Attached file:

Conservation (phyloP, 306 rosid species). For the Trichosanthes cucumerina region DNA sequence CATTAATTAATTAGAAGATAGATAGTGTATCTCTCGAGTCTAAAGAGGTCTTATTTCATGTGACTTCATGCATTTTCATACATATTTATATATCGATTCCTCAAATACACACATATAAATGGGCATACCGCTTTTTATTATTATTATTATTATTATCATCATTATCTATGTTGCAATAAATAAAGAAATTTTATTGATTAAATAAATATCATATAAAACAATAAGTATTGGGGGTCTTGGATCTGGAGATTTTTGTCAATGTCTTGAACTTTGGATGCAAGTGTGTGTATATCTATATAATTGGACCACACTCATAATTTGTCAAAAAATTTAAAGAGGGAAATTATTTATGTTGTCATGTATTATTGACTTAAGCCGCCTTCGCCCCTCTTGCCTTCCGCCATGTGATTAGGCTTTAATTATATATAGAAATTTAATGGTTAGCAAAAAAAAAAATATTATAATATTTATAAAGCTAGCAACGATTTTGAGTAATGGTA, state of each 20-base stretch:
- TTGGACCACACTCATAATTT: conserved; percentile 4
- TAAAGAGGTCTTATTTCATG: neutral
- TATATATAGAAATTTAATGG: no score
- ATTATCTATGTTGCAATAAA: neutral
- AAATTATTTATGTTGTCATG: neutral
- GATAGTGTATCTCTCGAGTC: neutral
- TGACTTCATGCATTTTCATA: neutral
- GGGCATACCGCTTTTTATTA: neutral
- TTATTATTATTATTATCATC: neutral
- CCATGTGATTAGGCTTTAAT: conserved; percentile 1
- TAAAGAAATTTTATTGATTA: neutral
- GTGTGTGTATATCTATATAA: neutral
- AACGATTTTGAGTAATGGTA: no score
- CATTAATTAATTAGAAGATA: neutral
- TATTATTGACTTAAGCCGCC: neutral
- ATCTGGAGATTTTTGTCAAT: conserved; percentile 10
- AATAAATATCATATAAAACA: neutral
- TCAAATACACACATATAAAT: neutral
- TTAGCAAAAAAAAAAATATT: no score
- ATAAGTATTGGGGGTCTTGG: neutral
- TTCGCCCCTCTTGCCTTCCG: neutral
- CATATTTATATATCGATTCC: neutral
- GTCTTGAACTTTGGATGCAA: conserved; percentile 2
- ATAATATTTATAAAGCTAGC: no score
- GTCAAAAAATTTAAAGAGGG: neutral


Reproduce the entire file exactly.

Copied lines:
Conservation (phyloP, 306 rosid species). For the Trichosanthes cucumerina region DNA sequence CATTAATTAATTAGAAGATAGATAGTGTATCTCTCGAGTCTAAAGAGGTCTTATTTCATGTGACTTCATGCATTTTCATACATATTTATATATCGATTCCTCAAATACACACATATAAATGGGCATACCGCTTTTTATTATTATTATTATTATTATCATCATTATCTATGTTGCAATAAATAAAGAAATTTTATTGATTAAATAAATATCATATAAAACAATAAGTATTGGGGGTCTTGGATCTGGAGATTTTTGTCAATGTCTTGAACTTTGGATGCAAGTGTGTGTATATCTATATAATTGGACCACACTCATAATTTGTCAAAAAATTTAAAGAGGGAAATTATTTATGTTGTCATGTATTATTGACTTAAGCCGCCTTCGCCCCTCTTGCCTTCCGCCATGTGATTAGGCTTTAATTATATATAGAAATTTAATGGTTAGCAAAAAAAAAAATATTATAATATTTATAAAGCTAGCAACGATTTTGAGTAATGGTA, state of each 20-base stretch:
- TTGGACCACACTCATAATTT: conserved; percentile 4
- TAAAGAGGTCTTATTTCATG: neutral
- TATATATAGAAATTTAATGG: no score
- ATTATCTATGTTGCAATAAA: neutral
- AAATTATTTATGTTGTCATG: neutral
- GATAGTGTATCTCTCGAGTC: neutral
- TGACTTCATGCATTTTCATA: neutral
- GGGCATACCGCTTTTTATTA: neutral
- TTATTATTATTATTATCATC: neutral
- CCATGTGATTAGGCTTTAAT: conserved; percentile 1
- TAAAGAAATTTTATTGATTA: neutral
- GTGTGTGTATATCTATATAA: neutral
- AACGATTTTGAGTAATGGTA: no score
- CATTAATTAATTAGAAGATA: neutral
- TATTATTGACTTAAGCCGCC: neutral
- ATCTGGAGATTTTTGTCAAT: conserved; percentile 10
- AATAAATATCATATAAAACA: neutral
- TCAAATACACACATATAAAT: neutral
- TTAGCAAAAAAAAAAATATT: no score
- ATAAGTATTGGGGGTCTTGG: neutral
- TTCGCCCCTCTTGCCTTCCG: neutral
- CATATTTATATATCGATTCC: neutral
- GTCTTGAACTTTGGATGCAA: conserved; percentile 2
- ATAATATTTATAAAGCTAGC: no score
- GTCAAAAAATTTAAAGAGGG: neutral